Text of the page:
Those who see this film will feel an irresistible urge to turn to the person next to them and inquire about what they have just witnessed. Inscrutable, but charming, a film such as this that makes one fully realize the futility of dividing feature film and documentary into separate genres is rare indeed. The filmmaker travels across Thailand, and asks the people they encounter about a certain story. On screen the locals come to the microphone, telling interlaced stories about a “mysterious object.” This tale continues to mutate with the appearance of each narrator. It moves to a conclusion that not even the filmmaker could have envisioned. A novel story-telling style, bewitching black and white images—the arrival of this Asian film and its unique and suspenseful new century sensibility is something to truly be celebrated.


Paragraph 175

Dir: Rob Epstein, Jeffrey Friedman
1999 / U.S.A. / 35mm / Color / 81 min / English, German

That the Nazi’s campaign of persecution touched not only the Jewish, but also homosexuals is hardly known at all. Until now, the voices of those affected had largely gone unheard. This film has succeeded in unearthing this long-hidden history, by telling the stories of homosexuals who had felt first-hand the tyranny of German criminal law’s “Paragraph 175.” Heinz speaks about his time in concentration camps, Frenchman Pierre witnesses the slaughter of his boyfriend, and Jewish Gad recalls his experiences as the leader of an underground resistance movement. Sometimes overcome with pain, sometimes brimming with humor and irony, they have all emerged from their ordeals with a steadfast will to live. Even so, the prejudice they experienced remains to this day. This is not a tale of the past.


Private Chronicles. Monologue

Dir: Vitalij Manskij
1999 / RUSSIA / 35mm / Color, BW / 91 min / Russian

Grappling with many thousands of meters of private film, director Vitalij Manskij has emerged with this chronicle of a generation of Russian youth. 1961 to 1986—a period beginning with Yurii Gagarin’s adventure in space and ending directly before the collapse of the Soviet Union. Days as an infant cradled in the arms of a young couple, childhood, parents’ divorce, memories of going swimming with mother, fights with friends, and the excitement of a first kiss. Scenes of youth familiar to us all, spelt out for us by narration from the filmmaker himself. A chance to enter the everyday life of an extremely average middle-class family in the communist Soviet Union.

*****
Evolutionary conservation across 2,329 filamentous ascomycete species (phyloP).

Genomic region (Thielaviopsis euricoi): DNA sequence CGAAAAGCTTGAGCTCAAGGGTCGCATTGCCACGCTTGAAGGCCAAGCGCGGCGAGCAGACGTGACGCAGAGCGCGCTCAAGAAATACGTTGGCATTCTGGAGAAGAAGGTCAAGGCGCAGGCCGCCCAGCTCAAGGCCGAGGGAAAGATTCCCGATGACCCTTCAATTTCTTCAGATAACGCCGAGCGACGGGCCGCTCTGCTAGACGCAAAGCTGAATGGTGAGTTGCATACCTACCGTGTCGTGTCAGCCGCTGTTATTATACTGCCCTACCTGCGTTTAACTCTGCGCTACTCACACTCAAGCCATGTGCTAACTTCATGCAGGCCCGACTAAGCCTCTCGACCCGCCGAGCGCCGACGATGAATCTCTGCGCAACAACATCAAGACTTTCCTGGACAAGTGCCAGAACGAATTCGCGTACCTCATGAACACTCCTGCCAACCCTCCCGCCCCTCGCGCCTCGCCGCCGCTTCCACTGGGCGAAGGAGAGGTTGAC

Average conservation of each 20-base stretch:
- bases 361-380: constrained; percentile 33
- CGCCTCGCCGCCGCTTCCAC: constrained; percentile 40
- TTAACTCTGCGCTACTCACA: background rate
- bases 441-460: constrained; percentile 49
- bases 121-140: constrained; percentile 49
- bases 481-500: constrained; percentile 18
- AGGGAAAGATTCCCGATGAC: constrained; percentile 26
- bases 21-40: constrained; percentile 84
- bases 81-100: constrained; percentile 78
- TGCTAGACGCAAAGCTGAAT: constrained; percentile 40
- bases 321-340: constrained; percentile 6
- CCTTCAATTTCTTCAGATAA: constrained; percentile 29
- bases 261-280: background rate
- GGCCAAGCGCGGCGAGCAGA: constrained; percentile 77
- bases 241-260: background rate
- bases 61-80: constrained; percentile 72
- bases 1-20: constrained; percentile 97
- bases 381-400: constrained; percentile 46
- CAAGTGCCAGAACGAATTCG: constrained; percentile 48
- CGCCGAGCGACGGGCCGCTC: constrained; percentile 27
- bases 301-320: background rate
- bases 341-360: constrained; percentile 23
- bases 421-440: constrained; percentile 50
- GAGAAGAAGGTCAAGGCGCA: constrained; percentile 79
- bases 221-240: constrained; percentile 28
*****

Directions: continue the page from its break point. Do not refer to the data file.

6 Easy Pieces

Dir: Jon Jost
2001 / ITALY / Video / Color / 68 min / Italian, English

Most documentary films send a message to their audience. However, there is nothing in this film resembling such a message. What exists is simply “image” and “expression.” A child upon a pebble road, a woman firing a gun, a dancing woman—no individual meaning is to be found. A deluge of evening lights reflected by a speeding car, the geometric beauty of a row of posts, light dancing on the surface of water—these merely appear before the viewer. This work, comprised of six episodes, is made on digital video, a greatly differing medium of expression from film. This is a film that chooses its audience. However, within there is a space filled with the potential for the imagination to dart about infinitely. The viewer must approach this film with the utmost caution.


Southern Comfort

Dir: Kate Davis
2000 / U.S.A. / 35mm / Color / 90 min / English

With the remote countryside of Georgia state in the American south as the backdrop, we are offered a glimpse into the life of Robert Eads: born as a female, married and raised two sons, then chose to live the rest of his life as a man. We also meet Lola, born as a male and now living as a woman. Overcoming prejudice, the two fell in love. Robert contracts ovarian cancer (20 doctors refused him medical treatment), while Lola remains by his side and prays for his recovery. This is a world filled with contradictions, but it is said that there are also many people in Japan who question their own sexual identity. This film watches silently as our two subjects attempt to live their lives, emphasizing the reality of the society that surrounds them.